n. Information, especially explanatory notes or commentary, added to a completed document.


In diplomatics, annotations include markings that relate to their handling or management, such as instructions, dates of hearing or readings, signs beside the text, cross-references, protocol number, classification code, date stamp. In documentary editing, annotations help explain texts, including information about variant editions and explanations of information once common knowledge but now unfamiliar to most readers. In rare books and archives, annotation usually refers to comments on the materials made by the collector.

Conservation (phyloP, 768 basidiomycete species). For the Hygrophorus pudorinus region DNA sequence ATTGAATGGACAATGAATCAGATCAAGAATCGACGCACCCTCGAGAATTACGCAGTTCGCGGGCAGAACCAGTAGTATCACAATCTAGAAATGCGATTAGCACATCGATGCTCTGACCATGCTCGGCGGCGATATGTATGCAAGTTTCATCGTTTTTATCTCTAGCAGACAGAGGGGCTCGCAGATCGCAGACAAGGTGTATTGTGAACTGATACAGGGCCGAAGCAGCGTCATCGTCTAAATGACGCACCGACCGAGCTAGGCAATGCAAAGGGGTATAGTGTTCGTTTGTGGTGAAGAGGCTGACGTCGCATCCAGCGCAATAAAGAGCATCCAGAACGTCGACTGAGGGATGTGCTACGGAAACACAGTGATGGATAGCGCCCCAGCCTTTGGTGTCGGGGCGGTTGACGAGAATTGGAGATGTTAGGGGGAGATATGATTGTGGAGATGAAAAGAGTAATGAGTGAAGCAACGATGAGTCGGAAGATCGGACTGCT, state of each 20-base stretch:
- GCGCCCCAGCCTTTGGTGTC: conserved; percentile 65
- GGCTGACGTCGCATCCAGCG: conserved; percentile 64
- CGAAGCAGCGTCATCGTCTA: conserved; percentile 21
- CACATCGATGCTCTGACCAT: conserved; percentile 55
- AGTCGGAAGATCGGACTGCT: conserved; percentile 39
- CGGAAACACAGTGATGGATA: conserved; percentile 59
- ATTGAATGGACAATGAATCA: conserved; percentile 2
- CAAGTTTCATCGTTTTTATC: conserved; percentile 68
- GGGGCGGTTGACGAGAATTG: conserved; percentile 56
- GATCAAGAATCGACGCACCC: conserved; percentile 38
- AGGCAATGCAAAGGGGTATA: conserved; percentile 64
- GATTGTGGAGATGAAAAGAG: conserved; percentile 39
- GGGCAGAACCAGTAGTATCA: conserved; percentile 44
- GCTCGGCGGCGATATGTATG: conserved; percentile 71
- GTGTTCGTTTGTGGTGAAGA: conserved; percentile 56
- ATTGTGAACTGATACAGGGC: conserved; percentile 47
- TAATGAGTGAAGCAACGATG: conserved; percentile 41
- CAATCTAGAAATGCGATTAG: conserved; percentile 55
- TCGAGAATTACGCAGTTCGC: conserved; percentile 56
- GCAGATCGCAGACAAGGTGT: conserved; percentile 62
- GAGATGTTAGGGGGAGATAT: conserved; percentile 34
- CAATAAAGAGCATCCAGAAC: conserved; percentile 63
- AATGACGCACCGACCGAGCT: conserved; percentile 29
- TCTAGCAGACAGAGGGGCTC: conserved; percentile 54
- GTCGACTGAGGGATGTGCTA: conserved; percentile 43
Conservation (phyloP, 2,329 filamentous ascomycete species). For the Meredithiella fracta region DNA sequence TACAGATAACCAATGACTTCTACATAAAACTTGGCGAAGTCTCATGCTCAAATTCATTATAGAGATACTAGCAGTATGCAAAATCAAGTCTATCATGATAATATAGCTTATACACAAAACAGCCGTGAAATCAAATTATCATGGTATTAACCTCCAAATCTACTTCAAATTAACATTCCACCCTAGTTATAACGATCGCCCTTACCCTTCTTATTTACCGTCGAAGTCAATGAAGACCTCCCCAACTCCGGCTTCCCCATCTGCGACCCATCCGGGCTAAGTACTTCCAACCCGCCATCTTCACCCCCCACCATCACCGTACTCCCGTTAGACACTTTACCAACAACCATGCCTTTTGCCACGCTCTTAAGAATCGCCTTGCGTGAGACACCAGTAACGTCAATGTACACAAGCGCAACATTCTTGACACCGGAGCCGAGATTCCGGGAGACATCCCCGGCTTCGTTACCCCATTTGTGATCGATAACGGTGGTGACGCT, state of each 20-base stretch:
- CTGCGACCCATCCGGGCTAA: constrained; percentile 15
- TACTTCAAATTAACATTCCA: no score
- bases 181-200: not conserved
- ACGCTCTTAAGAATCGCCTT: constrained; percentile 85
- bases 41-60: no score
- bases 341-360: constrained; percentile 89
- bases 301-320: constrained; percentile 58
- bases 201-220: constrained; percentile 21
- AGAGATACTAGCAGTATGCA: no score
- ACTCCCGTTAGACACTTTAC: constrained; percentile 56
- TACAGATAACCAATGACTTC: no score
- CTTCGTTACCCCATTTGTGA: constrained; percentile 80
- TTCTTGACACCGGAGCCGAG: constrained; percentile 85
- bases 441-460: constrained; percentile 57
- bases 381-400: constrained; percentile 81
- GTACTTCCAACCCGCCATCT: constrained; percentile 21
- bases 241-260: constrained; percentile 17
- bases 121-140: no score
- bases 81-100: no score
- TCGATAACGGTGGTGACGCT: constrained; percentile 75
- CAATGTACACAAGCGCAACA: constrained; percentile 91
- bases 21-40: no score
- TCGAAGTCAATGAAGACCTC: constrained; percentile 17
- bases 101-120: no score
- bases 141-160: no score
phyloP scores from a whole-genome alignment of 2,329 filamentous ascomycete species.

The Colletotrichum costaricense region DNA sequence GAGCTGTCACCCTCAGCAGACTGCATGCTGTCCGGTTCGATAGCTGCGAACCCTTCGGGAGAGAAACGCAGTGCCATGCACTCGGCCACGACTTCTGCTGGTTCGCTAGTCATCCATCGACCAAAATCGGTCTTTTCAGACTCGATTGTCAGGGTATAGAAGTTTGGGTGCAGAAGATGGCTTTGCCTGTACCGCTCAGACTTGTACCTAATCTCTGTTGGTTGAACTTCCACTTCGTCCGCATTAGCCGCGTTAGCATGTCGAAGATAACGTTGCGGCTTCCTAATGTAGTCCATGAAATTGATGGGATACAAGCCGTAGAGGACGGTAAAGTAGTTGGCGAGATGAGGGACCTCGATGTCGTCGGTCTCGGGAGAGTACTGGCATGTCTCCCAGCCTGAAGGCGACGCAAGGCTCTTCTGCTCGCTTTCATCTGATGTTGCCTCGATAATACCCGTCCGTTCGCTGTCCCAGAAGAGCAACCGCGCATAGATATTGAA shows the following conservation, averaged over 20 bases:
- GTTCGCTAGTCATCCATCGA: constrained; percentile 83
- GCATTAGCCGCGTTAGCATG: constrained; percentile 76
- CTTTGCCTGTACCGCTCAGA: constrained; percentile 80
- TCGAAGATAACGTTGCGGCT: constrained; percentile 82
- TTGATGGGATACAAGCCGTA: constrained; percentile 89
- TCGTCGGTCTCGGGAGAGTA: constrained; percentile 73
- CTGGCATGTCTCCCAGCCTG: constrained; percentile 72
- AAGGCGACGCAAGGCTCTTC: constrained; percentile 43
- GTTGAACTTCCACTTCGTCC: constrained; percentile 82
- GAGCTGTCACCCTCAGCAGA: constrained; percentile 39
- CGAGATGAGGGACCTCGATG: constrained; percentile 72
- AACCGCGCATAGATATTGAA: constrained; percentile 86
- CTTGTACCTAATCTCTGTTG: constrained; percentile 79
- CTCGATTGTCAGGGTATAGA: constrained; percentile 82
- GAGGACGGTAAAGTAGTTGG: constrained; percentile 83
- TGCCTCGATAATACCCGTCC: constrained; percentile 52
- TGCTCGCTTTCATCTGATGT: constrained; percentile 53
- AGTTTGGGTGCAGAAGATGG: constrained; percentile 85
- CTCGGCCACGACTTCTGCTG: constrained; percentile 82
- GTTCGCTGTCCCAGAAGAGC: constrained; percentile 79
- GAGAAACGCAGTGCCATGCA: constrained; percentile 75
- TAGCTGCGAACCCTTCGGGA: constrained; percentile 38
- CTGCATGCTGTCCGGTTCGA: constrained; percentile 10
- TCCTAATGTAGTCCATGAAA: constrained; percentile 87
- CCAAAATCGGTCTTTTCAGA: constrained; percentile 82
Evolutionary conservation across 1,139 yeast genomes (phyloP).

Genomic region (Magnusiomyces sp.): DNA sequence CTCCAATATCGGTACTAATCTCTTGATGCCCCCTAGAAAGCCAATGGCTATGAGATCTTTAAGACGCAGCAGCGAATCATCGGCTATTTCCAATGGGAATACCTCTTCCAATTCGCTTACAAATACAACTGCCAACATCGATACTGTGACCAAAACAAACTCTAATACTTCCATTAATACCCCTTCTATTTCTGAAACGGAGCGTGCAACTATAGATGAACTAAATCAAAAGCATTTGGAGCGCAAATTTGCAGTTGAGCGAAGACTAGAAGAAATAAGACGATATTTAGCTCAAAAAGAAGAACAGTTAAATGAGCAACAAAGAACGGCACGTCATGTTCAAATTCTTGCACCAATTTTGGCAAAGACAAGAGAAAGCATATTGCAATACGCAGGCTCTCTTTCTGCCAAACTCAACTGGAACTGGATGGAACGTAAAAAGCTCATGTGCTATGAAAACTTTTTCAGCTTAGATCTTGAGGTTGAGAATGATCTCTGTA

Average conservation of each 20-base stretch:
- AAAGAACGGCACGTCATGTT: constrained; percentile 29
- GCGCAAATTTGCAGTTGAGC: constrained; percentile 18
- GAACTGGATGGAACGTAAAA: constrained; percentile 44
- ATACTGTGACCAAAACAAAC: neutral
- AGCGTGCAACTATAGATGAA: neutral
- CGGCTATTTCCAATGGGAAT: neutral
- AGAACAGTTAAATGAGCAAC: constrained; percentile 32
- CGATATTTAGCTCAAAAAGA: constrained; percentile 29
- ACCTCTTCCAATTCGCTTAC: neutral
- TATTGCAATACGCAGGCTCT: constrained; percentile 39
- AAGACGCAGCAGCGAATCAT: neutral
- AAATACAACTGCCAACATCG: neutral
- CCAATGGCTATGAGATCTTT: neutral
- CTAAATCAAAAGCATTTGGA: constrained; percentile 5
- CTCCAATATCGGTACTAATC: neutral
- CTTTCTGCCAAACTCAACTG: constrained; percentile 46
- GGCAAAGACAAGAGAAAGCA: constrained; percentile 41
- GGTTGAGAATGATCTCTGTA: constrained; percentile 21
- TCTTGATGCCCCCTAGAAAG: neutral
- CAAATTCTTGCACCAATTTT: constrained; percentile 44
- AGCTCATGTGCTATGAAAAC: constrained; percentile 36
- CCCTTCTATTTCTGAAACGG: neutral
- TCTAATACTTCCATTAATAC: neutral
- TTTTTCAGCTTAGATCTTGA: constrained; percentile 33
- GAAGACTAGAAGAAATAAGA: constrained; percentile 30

Levy 2001, p. 92–93 Annotation is, of course, one of the most basic and important ways we have to tailor a document to particular circumstances of use. . . . We may write on a memo or a printed copy of an e-mail message, then fax the annotated copy to someone else. Or we may write in the margins of a book we're reading, or highlight the text with a colored marker. InterPARES 2002, p. 6 Annotations (additions made to a record after it has been created) . . . fall into three basic groups: 1) additions made to the record after its creation as part of its execution (e.g., the date and time of transmission added to an email record at the moment it is sent, or the indication of attachments added before it is transmitted); 2) additions made to the record in the course of handling the business matter in which the record participates (e.g., comments noted on the face of the record, or embedded in it, and dates of transmission to other offices); 3) additions made to the record in the course of handling it for records management purposes (e.g., the classification code or file number assigned to the record, its draft and/or version number, cross references to other records, and an indication of scheduling actions). Kline 1998, p. 211 Even while establishing the documentary texts that form the core of any edition, editors must consider the documents' need for editorial explanatory or informational annotation, glossaries and gazetteers, back-of-book records, and even the form of the index that provides the ultimate access to the contents of text and notes alike.